Stack AI Aims to Simplify Building AI Workflows


Stack AI’s co-founders, Antoni Rosinol and Bernardo Aceituno, were PhD students at MIT in 2022 when large language models started gaining prominence. By the end of that year, ChatGPT would be released, but they had already identified an issue: businesses were trying to integrate data with models without sufficient expertise. They aimed to address this problem.

After completing their degrees, they relocated to San Francisco and joined Y Combinator’s Winter 23 cohort. There, they established Stack and refined their concept. Today, the company has developed a low-code workflow automation tool to help businesses build AI-driven workflows, such as chatbots and AI assistants. To date, the company has raised $3 million.

“Our platform enables people to create workflows that integrate various tools. We emphasize connecting data sources and LLMs, as this allows for powerful workflow automations. We also provide numerous other tools and functions for automating complex business processes,” Aceituno shared. Although their product has only been available for six months, they already have over 200 customers.

The process involves dragging components onto a workflow canvas. This typically includes a data source like Google Drive and an LLM, along with other components such as a trigger or an action component to build the workflow, making it possible for customers to create generative AI programs with minimal coding. While the coding is not AI-driven, the tasks within the workflow often are and may require some manual coding to ensure smooth operation.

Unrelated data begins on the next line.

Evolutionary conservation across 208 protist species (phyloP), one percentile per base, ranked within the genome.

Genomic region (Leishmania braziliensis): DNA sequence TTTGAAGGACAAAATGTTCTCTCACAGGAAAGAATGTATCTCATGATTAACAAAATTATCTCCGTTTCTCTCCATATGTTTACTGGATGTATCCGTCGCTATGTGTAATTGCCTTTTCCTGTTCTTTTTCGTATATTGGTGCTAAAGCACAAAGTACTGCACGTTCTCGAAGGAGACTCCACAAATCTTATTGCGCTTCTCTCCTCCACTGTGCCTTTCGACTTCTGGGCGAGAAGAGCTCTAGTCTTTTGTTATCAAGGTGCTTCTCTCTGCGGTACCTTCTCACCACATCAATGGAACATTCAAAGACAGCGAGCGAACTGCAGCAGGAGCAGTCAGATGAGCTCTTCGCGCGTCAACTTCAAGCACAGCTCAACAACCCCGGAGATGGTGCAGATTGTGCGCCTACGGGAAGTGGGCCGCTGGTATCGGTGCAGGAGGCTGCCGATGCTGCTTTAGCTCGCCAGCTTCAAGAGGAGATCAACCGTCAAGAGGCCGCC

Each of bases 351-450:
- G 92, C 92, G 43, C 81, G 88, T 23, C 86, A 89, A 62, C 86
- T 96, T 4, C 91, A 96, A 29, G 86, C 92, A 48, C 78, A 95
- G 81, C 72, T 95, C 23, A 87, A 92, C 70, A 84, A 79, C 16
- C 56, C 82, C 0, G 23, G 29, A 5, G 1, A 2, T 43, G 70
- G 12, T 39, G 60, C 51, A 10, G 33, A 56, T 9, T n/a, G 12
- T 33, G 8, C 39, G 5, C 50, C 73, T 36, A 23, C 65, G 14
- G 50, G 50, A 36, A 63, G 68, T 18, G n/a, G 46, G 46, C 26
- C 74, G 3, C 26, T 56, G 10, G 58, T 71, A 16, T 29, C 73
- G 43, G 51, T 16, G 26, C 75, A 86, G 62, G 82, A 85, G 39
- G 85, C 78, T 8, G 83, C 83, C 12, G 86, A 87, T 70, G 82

Some of their initial customers are from the healthcare industry. Aceituno notes that they must be cautious with applications involving doctors and patients, particularly when internal data sources may not be reliable or could have conflicting or outdated information.

In such cases, he emphasizes the importance of relying on the human expert, the doctor, to judge the quality of the answers. To further ensure accuracy, they include source citations in every answer, so healthcare professionals can verify the information before accepting it.

“That being said, it’s true that inputting poor-quality data will result in poor-quality citations. That’s why these assistants should not take over the process entirely,” he added.

Having transitioned directly from MIT to launching a startup, Rosinol believes that joining YC was instrumental in understanding the business aspects and refining their startup concept through customer interactions.

“We began with an initial version of this API, which was much more developer-focused. Initially, we had a few clients and aimed to use AI to automate RFP responses or sales. By collaborating with customers, it became evident that the main challenge was not in training a model, but in effectively querying and linking data sources to these language models.”

The company currently employs six people but is expanding its team by hiring engineers and sales and marketing professionals.

The $3 million investment was secured about a year ago. Investors include Gradient Ventures, Beat Ventures, and True Capital, along with LambdaLabs, Y Combinator, Soma Capital, and Epakon Capital.

Ron Miller
Ron Miller
Ron Miller has been writing about the enterprise since 2014. Previously, he was a long-time Contributing Editor at EContent Magazine. Past regular gigs included CITEworld, DaniWeb, TechTarget, Internet Evolution and FierceContentManagement.

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